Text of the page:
4/18/13 - Took sweater apart again back to the ribbing.  Didn't like the purl row after ribbing or the false seam stitch. Re-visiting, it seems that two handed color knitting clicks a lot better then it used to [Ed. note: I had started continental purling at this point], the tension looks much more even.

4/20/13 - Sneaking suspicion gauge is off.  Do nothing.

4/21/13 - Work on sweater all morning, measure gauge.  Off by 4 inches around.  Decided to go down a needles size, and also make the regular size XL as husband is shrinking.

4/21/13  part 2 - Sweet husband says he will wear the sweater (for a few minutes) every day for a year to make up for all the trouble I'm having with it.

4/24/13 - Finished the ribbing again!  Doing joggless joins this round

4/29/13 - Refinished the snowflake band and started main part.  Worried over ripples in fabric.
What I think these notes show more than anything is that if you work on a project for an extended period of time, your skill level may change demonstrably over that period and you have to start over, a lot, to be happy with the finished project.  I really want to share that starting over is a major part of any major project for me.  Catching up to the place where you started over is fantastic, but I don't look at starting over as failure.  I rush through starting projects, I don't swatch just as much as the next knitter, but also, I know that by not swatching, I'm going to have to re-start, maybe several times.  
You will note that these entries jump from December to April.  The sweater was finished in November.  People have been asking me how long it took to make, and it really is impossible to say.  I made several afghans, many socks, and lots of other fun things this year.  All told, this would have probably been a 6 week project if I could have just sat down and worked on it.
The Bear Sweater before the sleeve holes were cut open.
Also, this sweater involved a sewing machine steek.  It was terrifying and also very quick.  It came out more bulky than I would prefer, but also it was the first time I've tried something like that, so I'm willing to say that my next one will be better.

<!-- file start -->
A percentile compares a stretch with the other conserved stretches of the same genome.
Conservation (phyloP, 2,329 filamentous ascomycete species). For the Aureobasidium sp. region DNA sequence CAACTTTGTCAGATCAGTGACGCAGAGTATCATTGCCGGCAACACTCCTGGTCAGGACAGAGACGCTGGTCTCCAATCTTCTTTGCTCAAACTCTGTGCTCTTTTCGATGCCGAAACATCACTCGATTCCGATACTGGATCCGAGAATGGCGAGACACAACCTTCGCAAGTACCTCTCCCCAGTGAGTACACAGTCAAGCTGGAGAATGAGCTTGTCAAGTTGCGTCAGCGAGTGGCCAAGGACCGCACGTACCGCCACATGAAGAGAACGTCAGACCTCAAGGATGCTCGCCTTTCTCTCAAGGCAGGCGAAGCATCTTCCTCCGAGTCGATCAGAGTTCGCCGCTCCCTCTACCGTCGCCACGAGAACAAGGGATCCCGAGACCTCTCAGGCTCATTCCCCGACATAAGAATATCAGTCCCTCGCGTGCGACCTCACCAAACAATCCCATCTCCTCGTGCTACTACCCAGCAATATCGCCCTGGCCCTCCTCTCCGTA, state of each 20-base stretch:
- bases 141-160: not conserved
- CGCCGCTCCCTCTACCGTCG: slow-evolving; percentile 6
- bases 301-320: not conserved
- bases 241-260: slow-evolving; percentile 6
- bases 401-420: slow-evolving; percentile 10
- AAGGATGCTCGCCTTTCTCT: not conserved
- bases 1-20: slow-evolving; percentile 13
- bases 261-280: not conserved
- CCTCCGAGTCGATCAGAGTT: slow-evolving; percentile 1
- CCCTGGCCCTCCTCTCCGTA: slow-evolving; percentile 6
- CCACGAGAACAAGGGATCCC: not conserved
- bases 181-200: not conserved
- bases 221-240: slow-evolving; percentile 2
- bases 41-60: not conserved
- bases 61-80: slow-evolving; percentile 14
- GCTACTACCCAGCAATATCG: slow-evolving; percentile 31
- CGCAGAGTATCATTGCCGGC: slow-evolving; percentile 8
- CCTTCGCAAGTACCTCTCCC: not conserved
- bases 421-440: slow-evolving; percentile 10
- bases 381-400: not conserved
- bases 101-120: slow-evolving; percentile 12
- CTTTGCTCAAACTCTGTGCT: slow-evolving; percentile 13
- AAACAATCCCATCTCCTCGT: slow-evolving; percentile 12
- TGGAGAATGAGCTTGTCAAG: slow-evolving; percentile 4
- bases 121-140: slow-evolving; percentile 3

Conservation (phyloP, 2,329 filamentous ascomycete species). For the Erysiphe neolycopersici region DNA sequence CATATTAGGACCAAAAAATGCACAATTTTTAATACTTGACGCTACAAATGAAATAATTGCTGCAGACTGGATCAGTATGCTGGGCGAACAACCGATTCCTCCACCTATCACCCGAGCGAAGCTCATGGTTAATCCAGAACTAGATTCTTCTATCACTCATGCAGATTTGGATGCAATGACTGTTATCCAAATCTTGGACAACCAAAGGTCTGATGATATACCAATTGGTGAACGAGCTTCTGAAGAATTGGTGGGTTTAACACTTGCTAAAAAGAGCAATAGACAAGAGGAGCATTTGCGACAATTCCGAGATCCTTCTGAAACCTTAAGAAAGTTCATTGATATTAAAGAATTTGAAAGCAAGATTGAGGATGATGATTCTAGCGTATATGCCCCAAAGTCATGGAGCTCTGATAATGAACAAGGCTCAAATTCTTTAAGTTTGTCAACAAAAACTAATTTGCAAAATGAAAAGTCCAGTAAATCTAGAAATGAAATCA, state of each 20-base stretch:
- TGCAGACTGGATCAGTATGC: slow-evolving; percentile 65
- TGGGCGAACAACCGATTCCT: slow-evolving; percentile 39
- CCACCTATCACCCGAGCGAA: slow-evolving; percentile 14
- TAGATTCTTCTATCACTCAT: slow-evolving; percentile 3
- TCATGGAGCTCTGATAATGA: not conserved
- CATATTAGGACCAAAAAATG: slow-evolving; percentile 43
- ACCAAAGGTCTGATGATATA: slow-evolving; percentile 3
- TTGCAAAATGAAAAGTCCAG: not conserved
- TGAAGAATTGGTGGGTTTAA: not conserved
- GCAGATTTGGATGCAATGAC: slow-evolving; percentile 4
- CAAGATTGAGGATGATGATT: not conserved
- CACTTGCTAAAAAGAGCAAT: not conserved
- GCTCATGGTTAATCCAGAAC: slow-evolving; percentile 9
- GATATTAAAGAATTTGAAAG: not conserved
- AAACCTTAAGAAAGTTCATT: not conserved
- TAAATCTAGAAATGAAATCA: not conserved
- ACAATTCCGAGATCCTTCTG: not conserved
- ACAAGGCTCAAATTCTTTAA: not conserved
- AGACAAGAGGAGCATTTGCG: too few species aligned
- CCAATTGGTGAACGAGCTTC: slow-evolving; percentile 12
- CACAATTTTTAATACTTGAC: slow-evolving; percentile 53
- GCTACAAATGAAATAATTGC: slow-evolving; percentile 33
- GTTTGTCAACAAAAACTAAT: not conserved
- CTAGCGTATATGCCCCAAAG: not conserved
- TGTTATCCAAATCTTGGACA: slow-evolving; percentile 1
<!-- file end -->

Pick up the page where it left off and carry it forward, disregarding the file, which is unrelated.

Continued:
In the end, I did buy the entire pamphlet off eBay, and for not as much as it is sometimes posted.  Not only do I love the bear sweater enough to own it properly, but also, it has a brother moose sweater pattern which might someday grace this space.  
That good sweet husband from April has been true to his word, and we are having a good time documenting this joint art project.  Please check out Eben and the Bear Sweater if you are so inclined for daily updates on their doings.  They are also famous on Facebook ;)
12/31/2013 02:00:39 am

This post really made me smile. I am amazed at your tenacity and attention to every detail, and are so willing to take your hard labored project apart for the sake of perfection!

Nancy Ikeda
12/31/2013 04:36:22 am

Sarah, I am a friend of your mother-in-law. I have admired the sweater you made Eben from afar. I just read your blog and understand why he is wearing his sweater every day for a year. This is truly a creation of love & you are very talented. I look forward to seeing other creations in the future. Have a very Happy New Year.

12/31/2013 06:32:18 am

Thanks for writing this blog post about the bear sweater! We've been enjoying the daily photos, like I'm sure so many are. So far I've only knit one-color sweaters, so this project is an inspiration for me as a knitter, too.

12/31/2013 07:14:25 am

Thank you Lurline! Stranded color work takes some getting used to, but it uses graphs, which I just love for some reason.

Jo Ellen
1/7/2014 01:37:32 am

This blog is fun, fun, fun. Thank you so much for the Christmas ornament. It is treasured and packed carefully with its brothers and sisters.